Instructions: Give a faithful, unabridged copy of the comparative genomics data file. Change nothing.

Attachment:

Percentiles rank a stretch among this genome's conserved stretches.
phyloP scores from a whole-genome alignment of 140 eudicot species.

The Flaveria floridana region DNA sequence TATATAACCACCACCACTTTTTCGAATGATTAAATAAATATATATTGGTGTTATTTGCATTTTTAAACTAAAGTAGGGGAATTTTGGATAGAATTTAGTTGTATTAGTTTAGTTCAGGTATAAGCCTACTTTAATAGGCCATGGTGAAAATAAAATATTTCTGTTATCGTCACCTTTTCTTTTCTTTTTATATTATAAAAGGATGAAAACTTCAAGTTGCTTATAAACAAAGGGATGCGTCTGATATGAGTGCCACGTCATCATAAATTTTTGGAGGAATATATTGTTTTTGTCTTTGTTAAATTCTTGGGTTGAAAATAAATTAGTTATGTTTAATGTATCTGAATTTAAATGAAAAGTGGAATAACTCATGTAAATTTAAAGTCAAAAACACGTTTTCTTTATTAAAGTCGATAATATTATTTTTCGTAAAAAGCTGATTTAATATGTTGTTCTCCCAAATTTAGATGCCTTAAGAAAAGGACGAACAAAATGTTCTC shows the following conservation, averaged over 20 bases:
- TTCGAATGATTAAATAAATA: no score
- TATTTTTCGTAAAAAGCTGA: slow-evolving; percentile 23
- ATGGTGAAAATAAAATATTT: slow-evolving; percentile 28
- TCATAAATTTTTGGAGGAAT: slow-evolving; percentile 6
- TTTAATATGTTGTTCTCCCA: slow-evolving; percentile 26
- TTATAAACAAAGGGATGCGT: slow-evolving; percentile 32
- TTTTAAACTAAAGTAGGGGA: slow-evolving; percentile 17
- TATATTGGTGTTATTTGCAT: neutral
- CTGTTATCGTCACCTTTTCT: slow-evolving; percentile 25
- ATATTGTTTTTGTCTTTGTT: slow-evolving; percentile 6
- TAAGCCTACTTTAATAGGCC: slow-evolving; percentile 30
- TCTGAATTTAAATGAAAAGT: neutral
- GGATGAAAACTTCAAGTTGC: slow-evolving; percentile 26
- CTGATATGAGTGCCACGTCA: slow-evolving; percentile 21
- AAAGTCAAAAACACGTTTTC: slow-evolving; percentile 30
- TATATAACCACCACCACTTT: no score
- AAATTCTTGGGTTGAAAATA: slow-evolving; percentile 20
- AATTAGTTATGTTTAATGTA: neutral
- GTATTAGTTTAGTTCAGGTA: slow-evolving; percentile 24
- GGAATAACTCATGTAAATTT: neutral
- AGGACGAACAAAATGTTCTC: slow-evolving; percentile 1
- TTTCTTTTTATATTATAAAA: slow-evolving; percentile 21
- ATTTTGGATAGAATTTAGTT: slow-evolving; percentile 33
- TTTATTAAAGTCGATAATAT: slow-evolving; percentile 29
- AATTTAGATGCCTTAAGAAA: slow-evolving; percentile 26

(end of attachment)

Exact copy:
Percentiles rank a stretch among this genome's conserved stretches.
phyloP scores from a whole-genome alignment of 140 eudicot species.

The Flaveria floridana region DNA sequence TATATAACCACCACCACTTTTTCGAATGATTAAATAAATATATATTGGTGTTATTTGCATTTTTAAACTAAAGTAGGGGAATTTTGGATAGAATTTAGTTGTATTAGTTTAGTTCAGGTATAAGCCTACTTTAATAGGCCATGGTGAAAATAAAATATTTCTGTTATCGTCACCTTTTCTTTTCTTTTTATATTATAAAAGGATGAAAACTTCAAGTTGCTTATAAACAAAGGGATGCGTCTGATATGAGTGCCACGTCATCATAAATTTTTGGAGGAATATATTGTTTTTGTCTTTGTTAAATTCTTGGGTTGAAAATAAATTAGTTATGTTTAATGTATCTGAATTTAAATGAAAAGTGGAATAACTCATGTAAATTTAAAGTCAAAAACACGTTTTCTTTATTAAAGTCGATAATATTATTTTTCGTAAAAAGCTGATTTAATATGTTGTTCTCCCAAATTTAGATGCCTTAAGAAAAGGACGAACAAAATGTTCTC shows the following conservation, averaged over 20 bases:
- TTCGAATGATTAAATAAATA: no score
- TATTTTTCGTAAAAAGCTGA: slow-evolving; percentile 23
- ATGGTGAAAATAAAATATTT: slow-evolving; percentile 28
- TCATAAATTTTTGGAGGAAT: slow-evolving; percentile 6
- TTTAATATGTTGTTCTCCCA: slow-evolving; percentile 26
- TTATAAACAAAGGGATGCGT: slow-evolving; percentile 32
- TTTTAAACTAAAGTAGGGGA: slow-evolving; percentile 17
- TATATTGGTGTTATTTGCAT: neutral
- CTGTTATCGTCACCTTTTCT: slow-evolving; percentile 25
- ATATTGTTTTTGTCTTTGTT: slow-evolving; percentile 6
- TAAGCCTACTTTAATAGGCC: slow-evolving; percentile 30
- TCTGAATTTAAATGAAAAGT: neutral
- GGATGAAAACTTCAAGTTGC: slow-evolving; percentile 26
- CTGATATGAGTGCCACGTCA: slow-evolving; percentile 21
- AAAGTCAAAAACACGTTTTC: slow-evolving; percentile 30
- TATATAACCACCACCACTTT: no score
- AAATTCTTGGGTTGAAAATA: slow-evolving; percentile 20
- AATTAGTTATGTTTAATGTA: neutral
- GTATTAGTTTAGTTCAGGTA: slow-evolving; percentile 24
- GGAATAACTCATGTAAATTT: neutral
- AGGACGAACAAAATGTTCTC: slow-evolving; percentile 1
- TTTCTTTTTATATTATAAAA: slow-evolving; percentile 21
- ATTTTGGATAGAATTTAGTT: slow-evolving; percentile 33
- TTTATTAAAGTCGATAATAT: slow-evolving; percentile 29
- AATTTAGATGCCTTAAGAAA: slow-evolving; percentile 26